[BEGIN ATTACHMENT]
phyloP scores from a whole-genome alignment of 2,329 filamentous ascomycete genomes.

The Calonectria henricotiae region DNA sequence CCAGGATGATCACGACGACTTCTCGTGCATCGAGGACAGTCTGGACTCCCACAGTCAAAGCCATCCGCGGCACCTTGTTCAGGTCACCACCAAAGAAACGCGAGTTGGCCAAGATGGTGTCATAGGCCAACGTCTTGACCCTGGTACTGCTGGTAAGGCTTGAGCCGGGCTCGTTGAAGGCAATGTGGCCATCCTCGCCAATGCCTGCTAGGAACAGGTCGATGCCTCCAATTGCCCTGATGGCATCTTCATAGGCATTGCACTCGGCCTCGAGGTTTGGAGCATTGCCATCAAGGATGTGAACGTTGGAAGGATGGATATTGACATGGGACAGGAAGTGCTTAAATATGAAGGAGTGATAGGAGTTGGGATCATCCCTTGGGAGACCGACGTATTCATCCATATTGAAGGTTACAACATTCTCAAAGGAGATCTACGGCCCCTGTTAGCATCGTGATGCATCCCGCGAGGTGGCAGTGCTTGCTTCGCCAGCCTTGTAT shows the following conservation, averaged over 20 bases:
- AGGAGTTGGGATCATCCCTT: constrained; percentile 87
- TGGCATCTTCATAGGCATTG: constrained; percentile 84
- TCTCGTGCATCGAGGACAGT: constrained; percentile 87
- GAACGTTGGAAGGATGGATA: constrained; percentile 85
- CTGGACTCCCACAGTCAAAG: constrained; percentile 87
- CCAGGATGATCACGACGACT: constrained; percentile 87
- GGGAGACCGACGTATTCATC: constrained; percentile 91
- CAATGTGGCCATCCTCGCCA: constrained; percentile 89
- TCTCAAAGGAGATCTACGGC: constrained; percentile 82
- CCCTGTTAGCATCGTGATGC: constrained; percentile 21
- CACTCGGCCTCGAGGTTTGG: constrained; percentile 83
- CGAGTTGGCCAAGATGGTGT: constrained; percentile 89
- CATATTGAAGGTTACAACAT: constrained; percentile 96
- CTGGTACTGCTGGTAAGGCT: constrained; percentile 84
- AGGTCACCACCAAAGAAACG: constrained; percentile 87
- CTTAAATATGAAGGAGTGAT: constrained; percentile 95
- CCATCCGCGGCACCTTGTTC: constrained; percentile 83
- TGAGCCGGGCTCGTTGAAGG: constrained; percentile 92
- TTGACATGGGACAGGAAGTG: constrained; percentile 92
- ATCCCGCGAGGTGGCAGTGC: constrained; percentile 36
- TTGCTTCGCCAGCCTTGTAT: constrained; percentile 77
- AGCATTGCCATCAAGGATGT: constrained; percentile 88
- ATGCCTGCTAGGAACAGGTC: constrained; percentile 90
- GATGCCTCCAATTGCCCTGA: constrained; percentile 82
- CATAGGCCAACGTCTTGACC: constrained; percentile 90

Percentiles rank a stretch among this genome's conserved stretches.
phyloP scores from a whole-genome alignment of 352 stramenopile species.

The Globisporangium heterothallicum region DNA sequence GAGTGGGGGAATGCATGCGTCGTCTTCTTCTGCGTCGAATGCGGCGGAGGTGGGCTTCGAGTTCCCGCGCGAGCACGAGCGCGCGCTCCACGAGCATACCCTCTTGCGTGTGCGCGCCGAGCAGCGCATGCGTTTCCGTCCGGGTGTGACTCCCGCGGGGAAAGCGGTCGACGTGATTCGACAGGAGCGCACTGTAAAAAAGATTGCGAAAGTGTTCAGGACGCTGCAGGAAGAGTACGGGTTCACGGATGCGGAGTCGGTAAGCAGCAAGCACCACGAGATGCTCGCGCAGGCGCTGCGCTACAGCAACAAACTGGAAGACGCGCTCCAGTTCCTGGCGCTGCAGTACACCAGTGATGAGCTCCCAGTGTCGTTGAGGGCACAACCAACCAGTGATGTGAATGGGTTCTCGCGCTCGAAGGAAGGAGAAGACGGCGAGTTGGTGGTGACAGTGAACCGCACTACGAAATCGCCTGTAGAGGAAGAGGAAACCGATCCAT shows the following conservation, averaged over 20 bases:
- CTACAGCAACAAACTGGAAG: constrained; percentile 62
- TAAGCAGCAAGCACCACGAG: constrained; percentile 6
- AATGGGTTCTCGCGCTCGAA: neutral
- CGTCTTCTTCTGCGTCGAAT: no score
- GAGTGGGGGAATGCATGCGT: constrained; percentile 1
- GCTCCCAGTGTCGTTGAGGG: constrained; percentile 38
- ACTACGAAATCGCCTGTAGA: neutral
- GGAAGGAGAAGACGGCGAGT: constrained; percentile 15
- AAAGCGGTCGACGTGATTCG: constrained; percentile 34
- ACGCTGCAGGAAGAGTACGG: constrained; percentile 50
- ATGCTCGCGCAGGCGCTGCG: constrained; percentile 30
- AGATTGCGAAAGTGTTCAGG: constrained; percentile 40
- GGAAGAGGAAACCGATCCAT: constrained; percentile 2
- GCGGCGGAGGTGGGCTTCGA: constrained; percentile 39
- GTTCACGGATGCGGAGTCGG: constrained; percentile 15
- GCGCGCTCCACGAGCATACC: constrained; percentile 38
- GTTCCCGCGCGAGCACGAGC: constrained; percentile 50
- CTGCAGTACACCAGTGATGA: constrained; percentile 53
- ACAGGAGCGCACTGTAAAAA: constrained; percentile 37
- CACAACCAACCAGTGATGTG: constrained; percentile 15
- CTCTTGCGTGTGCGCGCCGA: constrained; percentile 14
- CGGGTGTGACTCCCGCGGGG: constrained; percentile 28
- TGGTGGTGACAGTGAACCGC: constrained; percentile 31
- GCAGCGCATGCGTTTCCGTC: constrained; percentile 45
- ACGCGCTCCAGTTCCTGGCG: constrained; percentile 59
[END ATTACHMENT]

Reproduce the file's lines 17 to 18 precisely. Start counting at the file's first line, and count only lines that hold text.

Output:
- AGGTCACCACCAAAGAAACG: constrained; percentile 87
- CTTAAATATGAAGGAGTGAT: constrained; percentile 95